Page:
Barnier sets Johnson a midnight deadline for Brexit concessions
Michel Barnier has set Boris Johnson a midnight deadline to concede to EU demands and agree to a customs border in the Irish Sea or be left with nothing to take to the Commons.
According to sources, the EU’s chief negotiator told ministers that without a major move there was little prospect of a deal being signed off by leaders at a summit on Thursday, before a special sitting of the UK parliament on Saturday.
Legal text had yet to be tabled by the British negotiators, Barnier told ministers in Luxembourg. He advised the EU capitals he would announce on Wednesday whether negotiations on an agreement would have to continue into next week.
Barnier warned that the starting point for a deal has to be the Northern Ireland-only backstop, keeping it in the EU’s single market for goods and erecting a customs border in the Irish Sea, a proposal previously rejected by Theresa May.
After the meeting, Belgium’s deputy prime minister, Didier Reynders, told reporters: “If we have an agreement tonight it will be possible to go to the [European] council and then again to the British parliament. But it’s not easy, we have some red lines, they are well known by all the partners. I’m hoping it will be possible today to make some progress.”
During a phone call with Johnson on Tuesday, the French president, Emmanuel Macron, acknowledged the momentum towards reaching a deal but raised the possible need for a “technical” Brexit extension beyond 31 October to allow talks to bear fruit.
The EU is insisting the leaders will not negotiate when they meet. “The European council will be a political moment to tell the story, not to make detailed technical negotiations,” said one French official. “It cannot be a catch-up. We do not do things urgently.”
German government officials conceded reaching a deal this week was an ambitious target and agreeing on the technical issues could require another two months of talks.
The thorny issue of how to avoid a hard border on the island of Ireland continues to dog the negotiations. The UK has accepted that Northern Ireland will remain in the EU’s single market for goods although it is seeking to find a way to time-limit the arrangement through a consent mechanism for Stormont.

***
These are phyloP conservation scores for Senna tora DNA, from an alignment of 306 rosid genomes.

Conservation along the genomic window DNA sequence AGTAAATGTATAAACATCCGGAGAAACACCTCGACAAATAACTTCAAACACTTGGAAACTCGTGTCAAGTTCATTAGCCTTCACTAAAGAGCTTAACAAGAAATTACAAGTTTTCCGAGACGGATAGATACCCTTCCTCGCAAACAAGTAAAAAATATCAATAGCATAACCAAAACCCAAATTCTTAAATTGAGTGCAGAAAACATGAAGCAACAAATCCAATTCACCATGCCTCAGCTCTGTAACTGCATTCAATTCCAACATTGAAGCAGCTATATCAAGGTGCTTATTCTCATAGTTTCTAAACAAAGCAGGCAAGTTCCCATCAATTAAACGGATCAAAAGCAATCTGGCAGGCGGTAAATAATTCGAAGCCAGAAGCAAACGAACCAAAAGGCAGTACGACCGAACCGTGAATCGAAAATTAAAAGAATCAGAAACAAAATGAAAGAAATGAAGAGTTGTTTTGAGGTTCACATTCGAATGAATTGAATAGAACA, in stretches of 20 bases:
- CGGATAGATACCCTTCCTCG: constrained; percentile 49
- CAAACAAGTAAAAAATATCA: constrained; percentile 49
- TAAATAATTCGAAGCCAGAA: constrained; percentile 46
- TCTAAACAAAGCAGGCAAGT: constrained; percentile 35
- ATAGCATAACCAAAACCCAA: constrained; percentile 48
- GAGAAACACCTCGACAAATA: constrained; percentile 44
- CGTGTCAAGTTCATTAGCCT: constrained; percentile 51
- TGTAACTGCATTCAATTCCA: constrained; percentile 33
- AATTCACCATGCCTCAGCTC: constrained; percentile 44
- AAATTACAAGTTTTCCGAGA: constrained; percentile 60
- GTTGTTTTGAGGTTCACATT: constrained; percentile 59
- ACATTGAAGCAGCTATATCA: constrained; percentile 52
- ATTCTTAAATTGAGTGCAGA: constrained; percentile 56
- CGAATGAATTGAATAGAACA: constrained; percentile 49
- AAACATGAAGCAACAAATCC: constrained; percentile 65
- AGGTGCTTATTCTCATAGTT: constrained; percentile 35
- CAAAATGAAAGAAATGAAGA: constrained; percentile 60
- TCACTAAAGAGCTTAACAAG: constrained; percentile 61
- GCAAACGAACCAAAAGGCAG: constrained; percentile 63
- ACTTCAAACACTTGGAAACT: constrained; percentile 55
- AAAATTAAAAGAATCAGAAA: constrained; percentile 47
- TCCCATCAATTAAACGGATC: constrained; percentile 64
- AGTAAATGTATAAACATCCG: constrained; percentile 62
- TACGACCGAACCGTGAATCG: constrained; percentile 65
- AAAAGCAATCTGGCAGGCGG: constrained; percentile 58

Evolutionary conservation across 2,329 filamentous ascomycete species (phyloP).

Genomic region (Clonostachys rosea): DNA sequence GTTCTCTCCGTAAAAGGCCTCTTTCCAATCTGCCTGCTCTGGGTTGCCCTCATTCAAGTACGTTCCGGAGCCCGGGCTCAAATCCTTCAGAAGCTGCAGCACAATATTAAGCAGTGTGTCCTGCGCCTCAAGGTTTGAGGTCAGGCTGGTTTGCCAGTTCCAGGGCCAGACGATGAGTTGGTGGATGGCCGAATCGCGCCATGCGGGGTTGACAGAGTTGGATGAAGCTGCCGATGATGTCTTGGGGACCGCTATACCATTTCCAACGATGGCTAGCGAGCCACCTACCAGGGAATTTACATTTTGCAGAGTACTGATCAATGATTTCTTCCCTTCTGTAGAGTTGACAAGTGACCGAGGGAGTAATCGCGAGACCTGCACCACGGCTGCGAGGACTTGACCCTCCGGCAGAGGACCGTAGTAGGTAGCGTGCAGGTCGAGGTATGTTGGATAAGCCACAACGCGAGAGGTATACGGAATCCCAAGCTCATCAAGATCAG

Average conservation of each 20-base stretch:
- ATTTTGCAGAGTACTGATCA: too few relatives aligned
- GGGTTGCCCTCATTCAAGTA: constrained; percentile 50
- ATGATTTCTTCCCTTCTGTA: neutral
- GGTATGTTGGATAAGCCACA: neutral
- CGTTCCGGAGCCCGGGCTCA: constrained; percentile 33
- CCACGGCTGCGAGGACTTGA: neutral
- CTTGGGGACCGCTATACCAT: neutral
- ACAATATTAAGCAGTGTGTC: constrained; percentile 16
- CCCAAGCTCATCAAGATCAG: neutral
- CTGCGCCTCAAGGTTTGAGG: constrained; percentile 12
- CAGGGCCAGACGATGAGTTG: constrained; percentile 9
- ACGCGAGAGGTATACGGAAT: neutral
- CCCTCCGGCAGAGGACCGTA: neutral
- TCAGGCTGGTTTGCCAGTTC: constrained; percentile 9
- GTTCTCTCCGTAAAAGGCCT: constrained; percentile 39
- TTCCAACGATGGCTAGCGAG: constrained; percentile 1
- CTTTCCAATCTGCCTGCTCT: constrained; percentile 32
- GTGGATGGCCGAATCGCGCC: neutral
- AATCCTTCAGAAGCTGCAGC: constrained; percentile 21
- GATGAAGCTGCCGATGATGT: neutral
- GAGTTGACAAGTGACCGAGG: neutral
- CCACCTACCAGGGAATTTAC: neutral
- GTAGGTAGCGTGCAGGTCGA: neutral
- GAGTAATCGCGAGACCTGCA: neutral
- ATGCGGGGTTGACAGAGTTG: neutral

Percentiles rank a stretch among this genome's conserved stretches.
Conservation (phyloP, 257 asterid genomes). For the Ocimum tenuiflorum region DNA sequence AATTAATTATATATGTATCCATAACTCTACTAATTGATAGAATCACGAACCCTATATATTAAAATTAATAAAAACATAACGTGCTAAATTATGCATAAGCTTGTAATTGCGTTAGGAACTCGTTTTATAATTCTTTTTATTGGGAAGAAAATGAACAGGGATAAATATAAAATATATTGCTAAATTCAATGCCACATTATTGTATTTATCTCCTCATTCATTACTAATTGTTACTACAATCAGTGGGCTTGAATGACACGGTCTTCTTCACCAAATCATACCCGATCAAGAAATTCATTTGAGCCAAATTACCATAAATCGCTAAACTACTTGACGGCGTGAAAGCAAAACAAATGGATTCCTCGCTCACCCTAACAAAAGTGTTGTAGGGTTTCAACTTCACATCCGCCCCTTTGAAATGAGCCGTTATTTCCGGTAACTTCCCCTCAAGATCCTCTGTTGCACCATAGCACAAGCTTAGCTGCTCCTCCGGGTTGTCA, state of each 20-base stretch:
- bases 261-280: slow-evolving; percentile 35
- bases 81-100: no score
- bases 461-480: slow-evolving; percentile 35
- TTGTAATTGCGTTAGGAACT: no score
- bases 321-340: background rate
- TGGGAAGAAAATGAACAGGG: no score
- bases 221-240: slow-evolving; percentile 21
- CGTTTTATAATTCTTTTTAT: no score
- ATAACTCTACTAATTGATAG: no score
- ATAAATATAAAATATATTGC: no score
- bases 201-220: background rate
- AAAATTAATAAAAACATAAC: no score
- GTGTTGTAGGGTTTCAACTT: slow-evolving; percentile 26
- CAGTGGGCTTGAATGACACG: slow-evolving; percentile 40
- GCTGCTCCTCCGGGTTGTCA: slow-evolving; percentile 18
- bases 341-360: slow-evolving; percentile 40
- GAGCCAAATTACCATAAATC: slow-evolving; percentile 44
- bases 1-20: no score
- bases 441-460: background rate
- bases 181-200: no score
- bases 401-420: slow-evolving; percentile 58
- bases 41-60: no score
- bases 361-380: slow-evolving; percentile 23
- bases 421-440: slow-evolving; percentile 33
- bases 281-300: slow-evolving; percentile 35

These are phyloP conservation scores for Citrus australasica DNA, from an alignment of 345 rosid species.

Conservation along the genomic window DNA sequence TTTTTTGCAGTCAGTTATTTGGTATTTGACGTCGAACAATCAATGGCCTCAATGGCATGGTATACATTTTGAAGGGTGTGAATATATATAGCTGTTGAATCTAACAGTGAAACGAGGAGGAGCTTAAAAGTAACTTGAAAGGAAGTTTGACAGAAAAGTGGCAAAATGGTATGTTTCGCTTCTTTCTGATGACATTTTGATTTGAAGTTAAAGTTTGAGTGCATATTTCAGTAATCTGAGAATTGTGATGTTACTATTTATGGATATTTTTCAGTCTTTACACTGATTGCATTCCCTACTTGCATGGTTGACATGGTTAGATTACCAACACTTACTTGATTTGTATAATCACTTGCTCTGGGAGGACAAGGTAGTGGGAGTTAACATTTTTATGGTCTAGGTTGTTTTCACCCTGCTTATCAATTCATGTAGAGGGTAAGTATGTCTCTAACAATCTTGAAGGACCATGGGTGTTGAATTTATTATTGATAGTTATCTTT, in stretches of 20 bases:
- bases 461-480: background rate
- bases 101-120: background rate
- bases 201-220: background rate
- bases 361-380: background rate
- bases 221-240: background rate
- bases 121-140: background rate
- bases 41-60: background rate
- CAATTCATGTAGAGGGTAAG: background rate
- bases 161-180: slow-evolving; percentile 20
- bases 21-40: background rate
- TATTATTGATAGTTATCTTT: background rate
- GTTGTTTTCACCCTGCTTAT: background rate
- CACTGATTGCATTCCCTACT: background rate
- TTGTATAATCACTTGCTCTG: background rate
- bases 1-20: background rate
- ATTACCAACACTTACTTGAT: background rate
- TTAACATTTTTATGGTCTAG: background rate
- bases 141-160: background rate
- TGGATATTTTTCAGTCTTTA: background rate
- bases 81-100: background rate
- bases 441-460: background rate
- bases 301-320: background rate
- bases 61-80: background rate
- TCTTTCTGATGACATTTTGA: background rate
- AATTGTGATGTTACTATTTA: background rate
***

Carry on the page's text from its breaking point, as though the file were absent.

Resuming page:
Barnier told ministers that the UK had dropped the original Stormont lock idea tabled by the prime minister on 1 October, which would have in effect given the Democratic Unionist party a veto on arrangements for avoiding a hard border coming into force and staying in force. Fresh ideas are being discussed, he said.
The problem of a customs border remained difficult, Barnier told the ministers. Downing Street last week accepted there would not be a border on the island of Ireland but the government has also been seeking a way to avoid one in the Irish Sea on the basis that it would represent an economic dislocation of the country.
The EU has rejected the UK’s proposal of a dual system at Northern Ireland’s ports and airport that would involve tracking goods entering from Great Britain and applying differential treatment depending on their final destination.
Barnier has instead pushed the UK to accept a model closer to a Northern Ireland-only backstop. Under one proposal under discussion, Northern Ireland would not be part of the EU’s customs territory, but the bloc’s full customs code would have to be enforced in the Irish Sea. “Northern Ireland would de jure be in the UK’s customs territory but de facto in the European union’s”, said an EU source.
Ireland’s deputy prime minister, Simon Coveney, said a deal required a “big step forward” from Downing Street. “This is difficult but it is possible”, he added.
The Brexit secretary, Stephen Barclay, who was also in Luxembourg and briefly met Barnier on Tuesday morning, insisted a deal was “still very possible”. “The talks are ongoing”, he said. “We need to give them space to proceed but detailed conversations are under way.”
Speaking before the meeting with ministers, Barnier told reporters: “Our teams are working hard and the work just starts now, today.
“This work has been intense all over the weekend and yesterday, because even if the agreement will be difficult, more and more difficult to be frank, it is still possible this week – reaching an agreement is still possible, obviously any agreement must work for everyone, the whole of the UK and the whole of the EU. Let me add that it is also high time to turn good intentions into a legal text.”
France’s EU minister, Amélie de Montchalin, raised the prospect of a Brexit extension beyond 31 October as she arrived in Luxembourg.
She said: “Time alone is not a solution. However, if a significant political change takes place in the UK then that could potentially justify a discussion on an extension if we were asked for it.
“A significant political change is the prospect of an election, a referendum, something that changes the political dynamic so that the triangle between the government, parliament and the British people could align with each other a bit more. We believe that time alone will not solve the complexity of what is at stake.”
“I’m not quite sure if a deal is close but we are trying to do our utmost best to find such a good deal because a hard Brexit would be a disaster not just for the UK but also for the EU27,” said Germany’s EU affairs minister, Michael Roth.